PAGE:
Children aged 1 year were most likely to be allocated to the ‘relatively healthy cluster’. As 1-year-olds have not been included in previous cluster analyses, this is a novel finding. Nevertheless, there are several reasons why lifestyle behaviour in this age group might differ from those of 2- and 3-year-olds. Children aged 1 year have just transitioned from breast or bottle feeding and complementary foods to the family meal time routine. One could argue that parents are, therefore, still conscious of their child’s diet, which is reflected in a relatively higher intake of fruit and vegetables and lower intake of sugar-sweetened beverages and unhealthy snacks. This reason, more focus and consciousness, may also be underlying the fact that children from a household with two or three persons—and therefore most likely one child—had higher odds for allocation to the ‘relatively healthy cluster’. The absence of an association with household size in the multivariable model argues that another factor, possibly age, plays an underlying role. Children aged 1 year might also be more accepting of the (healthy) food their parents offer and most likely will not ask for unhealthy snacks, sugar-sweetened beverages or screen time themselves. They might also consume less of those unhealthier foods because of their lower nutritional needs and longer sleep duration than children aged 2 and 3 years. We presume that the low amount of physical activity in the ‘relatively healthy cluster’ is an underestimation attributable to the physical activity items in the questionnaire. As forms of movement for children aged 1 year (e.g. creeping, crawling, floor play) had not been assessed in this questionnaire, the total amount of physical activity would probably have been greater. Nonetheless, as our results indicate that lifestyle behaviours are healthier in 1-year-olds than in 2- and 3-year-olds, preventive efforts should focus on preserving healthy behaviours in 1-year-old children, i.e. before unhealthy behaviours have rooted.

Although we have to be careful with strong statements given the small group of parents with a low education level, our results support previous studies that have shown that a lower parental education level is associated with clusters comprising less healthy behaviours in young children [4, 23, 25,26,27,28]. It seems possible that lower-educated parents possess less knowledge about healthy lifestyle habits for their children or that parenting practices and food environment mediate this association [31,32,33]. Howbeit, as parents play a crucial role in providing and controlling food and activity habits of children aged 1–3 years, interventions aimed at improving these habits should be tailored to the needs of parents with lower education levels.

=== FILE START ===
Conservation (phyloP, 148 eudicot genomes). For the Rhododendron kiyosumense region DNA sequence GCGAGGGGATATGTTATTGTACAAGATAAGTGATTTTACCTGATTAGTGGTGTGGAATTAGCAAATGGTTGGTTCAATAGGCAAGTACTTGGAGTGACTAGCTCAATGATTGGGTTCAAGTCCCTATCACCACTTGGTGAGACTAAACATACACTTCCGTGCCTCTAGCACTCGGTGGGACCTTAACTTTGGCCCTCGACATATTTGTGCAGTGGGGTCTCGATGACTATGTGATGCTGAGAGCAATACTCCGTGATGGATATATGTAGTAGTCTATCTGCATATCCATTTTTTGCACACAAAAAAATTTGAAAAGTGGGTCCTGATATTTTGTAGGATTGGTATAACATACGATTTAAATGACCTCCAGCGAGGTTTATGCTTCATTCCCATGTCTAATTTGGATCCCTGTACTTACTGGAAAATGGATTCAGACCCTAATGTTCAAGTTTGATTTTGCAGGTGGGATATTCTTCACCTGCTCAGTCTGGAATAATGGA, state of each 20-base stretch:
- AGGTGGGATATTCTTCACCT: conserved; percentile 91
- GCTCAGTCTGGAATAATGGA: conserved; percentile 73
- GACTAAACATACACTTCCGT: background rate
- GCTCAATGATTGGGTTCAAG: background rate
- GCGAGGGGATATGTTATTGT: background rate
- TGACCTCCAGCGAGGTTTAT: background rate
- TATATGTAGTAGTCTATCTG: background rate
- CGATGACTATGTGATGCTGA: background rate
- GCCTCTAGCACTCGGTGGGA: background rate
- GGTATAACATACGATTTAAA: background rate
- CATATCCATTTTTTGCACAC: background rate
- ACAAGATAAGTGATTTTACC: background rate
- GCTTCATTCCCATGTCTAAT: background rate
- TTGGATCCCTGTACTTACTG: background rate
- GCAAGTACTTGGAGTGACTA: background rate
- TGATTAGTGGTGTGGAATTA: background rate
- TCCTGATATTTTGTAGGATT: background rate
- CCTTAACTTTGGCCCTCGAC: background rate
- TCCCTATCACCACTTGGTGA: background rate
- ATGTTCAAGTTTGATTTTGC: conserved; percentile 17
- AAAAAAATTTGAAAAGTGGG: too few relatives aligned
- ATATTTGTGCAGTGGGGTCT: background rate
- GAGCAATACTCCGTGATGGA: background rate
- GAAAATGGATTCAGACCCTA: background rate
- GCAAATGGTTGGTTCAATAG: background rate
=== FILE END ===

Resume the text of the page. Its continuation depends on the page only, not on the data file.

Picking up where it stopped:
Strengths and limitations

Dietary assessment through 24-h dietary recalls is a major strength of our study, as it does not alter food consumption and has an infinite degree of specificity of the foods consumed. In addition, 24-h dietary recalls are sensitive to culture-specific differences and, when repeatedly conducted, can capture habitual dietary habits. The young age of the study participants, especially 1-year-olds, is another asset and adds new evidence to the importance of early preventive health care.

The young age of the participants might also be a limitation, as age might have been the most important factor in distinguishing lifestyle clusters. Furthermore, it was technically impossible to calculate the exact habitual intake for every individual separately. Therefore, we used the average intake of the two recall days per participant as a reflection of habitual intake, but we are aware that this method might be less accurate. Data on physical activity and screen time were obtained by means of categorical questions. Although included as continuous variables in our analyses, the results of physical activity and screen time, therefore, have limited precision, i.e. are accurate to half an hour. We also acknowledge the sample size as a limitation that may have hampered the robustness of the clusters identified and may have led to selection bias. The low number of participants of non-Dutch origin and from parents with a low education level is another limitation that possibly affected the reliability and generalisability of our results. Due to the cross-sectional design of the DNFCS, we could not draw causal conclusions on the association between cluster allocation and weight status. Besides, data was obtained between 2012 and 2017 and new ‘Wheel of Five’ guidelines have been published in the meantime, which may affect current dietary intake.


We distinguished three clusters of lifestyle behaviours in children as young as 1–3 years of age. Children aged 1 year were more likely to be in the cluster that portrayed healthy behaviour than children aged 2 and 3 years, which suggests that maintaining healthy behaviour and changing towards more healthy behaviour should be promoted in these age groups, respectively. These preventive efforts should take parental education level into consideration. Future longitudinal research should assess cluster allocation evolution and its association with weight status.